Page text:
“Gene Meyer is one of the finest journalists to come out of the Ben Bradlee era at The Washington Post. He has the highest standards and practices aggressive but compassionate storytelling.”

—Bob Woodward

About Gene Meyer

Eugene L. Meyer is an award-winning veteran journalist with eclectic interests but special passions for history, lifestyles, travel, real estate and the Chesapeake Bay. He has been widely published in magazines, authored four books and was for many years a reporter and editor at the Washington Post. Since leaving the Post in 2004, Meyer has received 17 awards for his work, and he has had more than 50 bylines in The New York Times. His first journalism job was as Washington bureau librarian for the old New York Herald Tribune, where he got to tag along with a White House reporter and watch the 1964 Civil Rights Act being signed into law.

Books by Gene Meyer

Praise for Gene's Work

“Even in a newsroom full of superstars, Gene Meyer always stood out. Not flashy, not one to draw attention to himself, he has always found a way to bring so called ordinary people, and fading and forgotten places, into the spotlight. He has that most important but all too rare gift: he listens.”

—Michel Martin, Weekend Host of NPR's All Things Considered

“A historical memory that never seems to fade, a passion for justice and a gift for storytelling, Gene is always a must read.”

—Courtland Milloy, Washington Post columnist

“Gene Meyer knows the highways and byways and waterways of America like no one else. He was the first reporter I met at the Washington Post nearly 40 years ago, and I've been admiring him and reading him ever since.”

—David Maraniss, Pulitzer Prize-winning Associate Editor of the Washington Post

“Gene is an author and journalist whose writing is often elegiac, always compelling. His range is wide, his insights keen, and, with his eclectic interests, he informs and entertains his readers with his stories about the past and present...”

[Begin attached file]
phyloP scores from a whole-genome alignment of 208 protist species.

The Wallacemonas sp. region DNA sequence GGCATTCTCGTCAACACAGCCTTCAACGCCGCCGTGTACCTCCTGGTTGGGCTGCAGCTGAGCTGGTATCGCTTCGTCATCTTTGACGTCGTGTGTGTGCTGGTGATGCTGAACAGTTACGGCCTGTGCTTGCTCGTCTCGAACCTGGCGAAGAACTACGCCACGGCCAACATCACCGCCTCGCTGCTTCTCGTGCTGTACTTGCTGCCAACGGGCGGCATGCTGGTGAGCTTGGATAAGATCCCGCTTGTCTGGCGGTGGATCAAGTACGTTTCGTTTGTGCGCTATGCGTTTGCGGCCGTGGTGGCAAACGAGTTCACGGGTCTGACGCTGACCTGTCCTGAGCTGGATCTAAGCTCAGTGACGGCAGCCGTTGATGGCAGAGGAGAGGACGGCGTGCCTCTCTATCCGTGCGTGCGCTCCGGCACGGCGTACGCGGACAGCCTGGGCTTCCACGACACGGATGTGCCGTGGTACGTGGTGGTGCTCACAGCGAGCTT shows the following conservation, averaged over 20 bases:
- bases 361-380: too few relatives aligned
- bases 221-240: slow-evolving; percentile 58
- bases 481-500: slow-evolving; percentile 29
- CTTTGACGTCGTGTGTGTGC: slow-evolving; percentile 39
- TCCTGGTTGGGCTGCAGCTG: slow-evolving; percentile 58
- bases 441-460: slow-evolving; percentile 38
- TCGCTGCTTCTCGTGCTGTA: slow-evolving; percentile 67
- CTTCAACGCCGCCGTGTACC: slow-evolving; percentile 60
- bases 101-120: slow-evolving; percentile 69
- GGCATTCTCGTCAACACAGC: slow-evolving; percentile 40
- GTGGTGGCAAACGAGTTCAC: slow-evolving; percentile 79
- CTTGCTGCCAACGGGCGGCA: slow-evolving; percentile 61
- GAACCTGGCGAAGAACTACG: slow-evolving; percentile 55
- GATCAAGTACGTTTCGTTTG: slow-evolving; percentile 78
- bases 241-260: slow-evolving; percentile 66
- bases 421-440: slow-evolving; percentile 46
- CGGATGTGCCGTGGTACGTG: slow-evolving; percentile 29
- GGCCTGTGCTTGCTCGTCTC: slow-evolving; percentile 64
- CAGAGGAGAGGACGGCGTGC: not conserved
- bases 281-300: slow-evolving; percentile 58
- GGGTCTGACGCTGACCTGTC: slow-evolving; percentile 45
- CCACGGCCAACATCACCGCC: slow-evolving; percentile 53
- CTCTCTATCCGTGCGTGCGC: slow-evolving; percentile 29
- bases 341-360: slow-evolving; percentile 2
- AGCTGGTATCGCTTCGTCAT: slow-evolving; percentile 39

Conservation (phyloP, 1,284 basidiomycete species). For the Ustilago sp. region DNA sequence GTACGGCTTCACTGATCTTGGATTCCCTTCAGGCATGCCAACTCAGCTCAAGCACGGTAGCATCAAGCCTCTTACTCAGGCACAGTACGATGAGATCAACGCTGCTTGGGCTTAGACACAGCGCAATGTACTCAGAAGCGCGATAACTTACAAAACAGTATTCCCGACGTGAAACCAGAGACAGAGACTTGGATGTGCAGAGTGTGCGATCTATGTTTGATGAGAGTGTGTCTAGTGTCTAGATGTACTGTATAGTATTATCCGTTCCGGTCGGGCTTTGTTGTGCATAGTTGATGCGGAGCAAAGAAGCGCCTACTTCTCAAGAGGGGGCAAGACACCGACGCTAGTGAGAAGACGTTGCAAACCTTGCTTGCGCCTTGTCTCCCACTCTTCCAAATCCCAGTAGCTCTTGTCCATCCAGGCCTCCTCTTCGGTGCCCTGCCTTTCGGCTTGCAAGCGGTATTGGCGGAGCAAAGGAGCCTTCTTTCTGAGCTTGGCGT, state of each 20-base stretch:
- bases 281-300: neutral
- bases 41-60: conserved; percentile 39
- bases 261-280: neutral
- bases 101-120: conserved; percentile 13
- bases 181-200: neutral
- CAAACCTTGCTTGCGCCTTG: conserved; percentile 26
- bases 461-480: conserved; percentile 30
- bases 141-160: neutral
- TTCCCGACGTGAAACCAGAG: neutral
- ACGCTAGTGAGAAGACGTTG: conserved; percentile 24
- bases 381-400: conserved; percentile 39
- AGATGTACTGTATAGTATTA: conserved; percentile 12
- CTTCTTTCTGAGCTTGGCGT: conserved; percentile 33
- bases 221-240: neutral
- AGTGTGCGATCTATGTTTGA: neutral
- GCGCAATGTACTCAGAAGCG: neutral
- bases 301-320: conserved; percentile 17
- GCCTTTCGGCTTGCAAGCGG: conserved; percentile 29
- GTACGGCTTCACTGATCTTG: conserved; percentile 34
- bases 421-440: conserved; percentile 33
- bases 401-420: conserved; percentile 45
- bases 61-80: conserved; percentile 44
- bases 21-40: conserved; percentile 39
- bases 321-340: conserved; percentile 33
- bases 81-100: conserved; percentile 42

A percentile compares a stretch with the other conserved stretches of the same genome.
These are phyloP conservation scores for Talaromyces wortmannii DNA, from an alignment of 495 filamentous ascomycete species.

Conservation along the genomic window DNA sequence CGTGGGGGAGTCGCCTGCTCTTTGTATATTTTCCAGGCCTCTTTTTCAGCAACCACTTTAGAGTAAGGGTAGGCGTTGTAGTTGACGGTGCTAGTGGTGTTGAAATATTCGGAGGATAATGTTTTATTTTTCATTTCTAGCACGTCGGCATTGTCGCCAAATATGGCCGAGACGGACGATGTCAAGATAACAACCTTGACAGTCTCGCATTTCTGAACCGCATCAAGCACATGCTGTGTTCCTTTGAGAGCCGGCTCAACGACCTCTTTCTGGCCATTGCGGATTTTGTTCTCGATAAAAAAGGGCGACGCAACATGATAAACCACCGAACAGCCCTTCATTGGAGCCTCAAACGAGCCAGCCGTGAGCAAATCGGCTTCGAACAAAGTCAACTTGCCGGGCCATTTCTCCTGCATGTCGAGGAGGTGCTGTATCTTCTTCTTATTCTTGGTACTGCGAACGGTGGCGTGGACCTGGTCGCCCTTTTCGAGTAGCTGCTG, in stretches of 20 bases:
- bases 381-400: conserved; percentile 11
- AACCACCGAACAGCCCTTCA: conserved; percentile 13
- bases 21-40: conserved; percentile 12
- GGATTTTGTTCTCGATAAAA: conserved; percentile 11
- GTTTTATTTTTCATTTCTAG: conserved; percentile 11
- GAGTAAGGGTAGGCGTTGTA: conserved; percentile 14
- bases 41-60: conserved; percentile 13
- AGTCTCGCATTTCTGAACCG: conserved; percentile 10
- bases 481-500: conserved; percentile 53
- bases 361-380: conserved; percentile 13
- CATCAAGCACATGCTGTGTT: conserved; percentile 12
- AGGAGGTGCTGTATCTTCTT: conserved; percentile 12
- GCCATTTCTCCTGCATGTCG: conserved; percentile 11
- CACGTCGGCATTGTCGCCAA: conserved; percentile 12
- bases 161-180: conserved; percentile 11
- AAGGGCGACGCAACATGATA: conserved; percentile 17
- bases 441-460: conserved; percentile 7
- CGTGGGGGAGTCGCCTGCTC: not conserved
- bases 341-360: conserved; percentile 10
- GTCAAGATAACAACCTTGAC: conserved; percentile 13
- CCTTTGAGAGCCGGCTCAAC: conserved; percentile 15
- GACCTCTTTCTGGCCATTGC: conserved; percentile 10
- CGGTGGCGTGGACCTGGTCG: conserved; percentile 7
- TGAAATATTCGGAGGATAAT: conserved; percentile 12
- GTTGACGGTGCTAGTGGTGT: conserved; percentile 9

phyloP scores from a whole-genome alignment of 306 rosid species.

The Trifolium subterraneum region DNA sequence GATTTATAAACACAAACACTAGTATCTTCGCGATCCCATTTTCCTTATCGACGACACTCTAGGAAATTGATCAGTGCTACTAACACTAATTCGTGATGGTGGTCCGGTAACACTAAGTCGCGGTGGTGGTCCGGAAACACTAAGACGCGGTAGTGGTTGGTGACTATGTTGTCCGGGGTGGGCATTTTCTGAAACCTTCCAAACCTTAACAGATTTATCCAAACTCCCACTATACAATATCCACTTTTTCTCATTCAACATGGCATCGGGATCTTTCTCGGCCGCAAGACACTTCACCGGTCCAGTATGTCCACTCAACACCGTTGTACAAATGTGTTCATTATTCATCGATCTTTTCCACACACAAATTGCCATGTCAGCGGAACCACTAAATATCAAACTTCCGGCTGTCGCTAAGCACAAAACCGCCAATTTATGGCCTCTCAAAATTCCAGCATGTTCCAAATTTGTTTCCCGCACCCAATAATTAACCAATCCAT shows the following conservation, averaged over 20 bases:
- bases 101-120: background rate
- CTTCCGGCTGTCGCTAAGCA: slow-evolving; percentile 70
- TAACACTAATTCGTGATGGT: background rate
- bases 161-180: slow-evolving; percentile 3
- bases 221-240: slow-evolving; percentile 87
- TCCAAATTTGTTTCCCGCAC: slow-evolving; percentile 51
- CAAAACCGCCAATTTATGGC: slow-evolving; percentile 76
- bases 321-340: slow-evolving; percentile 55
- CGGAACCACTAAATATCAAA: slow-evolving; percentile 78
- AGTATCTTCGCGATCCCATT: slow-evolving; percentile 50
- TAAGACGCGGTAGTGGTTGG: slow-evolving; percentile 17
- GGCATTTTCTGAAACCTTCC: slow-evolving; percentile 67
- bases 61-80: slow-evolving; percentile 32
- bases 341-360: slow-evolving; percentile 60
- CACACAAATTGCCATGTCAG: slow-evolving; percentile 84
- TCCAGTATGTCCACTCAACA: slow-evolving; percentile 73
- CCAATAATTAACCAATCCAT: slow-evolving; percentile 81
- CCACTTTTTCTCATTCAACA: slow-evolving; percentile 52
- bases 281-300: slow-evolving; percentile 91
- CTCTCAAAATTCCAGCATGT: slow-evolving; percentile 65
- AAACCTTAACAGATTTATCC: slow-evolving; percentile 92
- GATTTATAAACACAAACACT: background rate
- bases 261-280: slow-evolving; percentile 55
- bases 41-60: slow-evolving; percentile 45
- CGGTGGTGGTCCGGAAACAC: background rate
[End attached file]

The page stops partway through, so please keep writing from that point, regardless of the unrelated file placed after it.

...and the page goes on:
—Kitty Kelley, celebrity biographer

“I had the privilege of working with Gene Meyer during my early days at The Washington Post and it was like getting Ph.D in reporting and story-telling. Gene's continued to be a master of both for more than four decades now and, to this day, I still feel as if I learn something every time I read something he's written.”

—John Feinstein, sports writer, commentator and author of 35 books

“Meyer is our own Marco Polo, balancing interviews, explanatory background and lively commentary.”

—James Bready in the Baltimore Sun

In the News

Meyer was humbled and proud to receive a Lifetime Achievement Award in May 2019 from the Washington Independent Review of Books for his many years of service to the organization and for his years of journalism.

FIVE FOR FREEDOM: The African American Soldiers in John Brown’s Army won the 2019 award for Outstanding Biography/History from the American Society of Journalists and Authors.

Next Project

My work in progress is "The Magnificent Previns and the World That Made Them." It tells the parallel stories of my great-uncle Charles Previn -- prominent in vaudeville, Broadway, early radio and Hollywood, friend and associate of George Gershwin -- and Cousin Andre Previn, who Charlie brought to Hollywood (saving his entire German Jewish family from the Holocaust) and helped launch on the road to fame and fortune. It's an untold family story set in times of war and peace, economic depression and postwar prosperity.  Meanwhile, the memoir of my many decades as an eyewitness to history--years of protest, days of rage--as a reporter dedicated to truth telling in turbulent times is on an indefinite (one hopes temporary) sabbatical. It remains relevant, however, at a time when the importance of truth in a democracy is still under challenge from anti-democratic forces that have gone mainstream.

Latest Blog Post

Burn leaves, Ban leaf blowers

Those of a certain age may recall the not unpleasant scent of leaves burning in the fall.  This was the traditional way of disposing of the season’s regular deposits of detritus from trees as the season changed.  The smoke emanating from the burning of leaves was no doubt polluting our atmosphere. Bad, bad, bad. So, in the name of cleaner air, well-intentioned political leaders banned the burning of leaves. But,…

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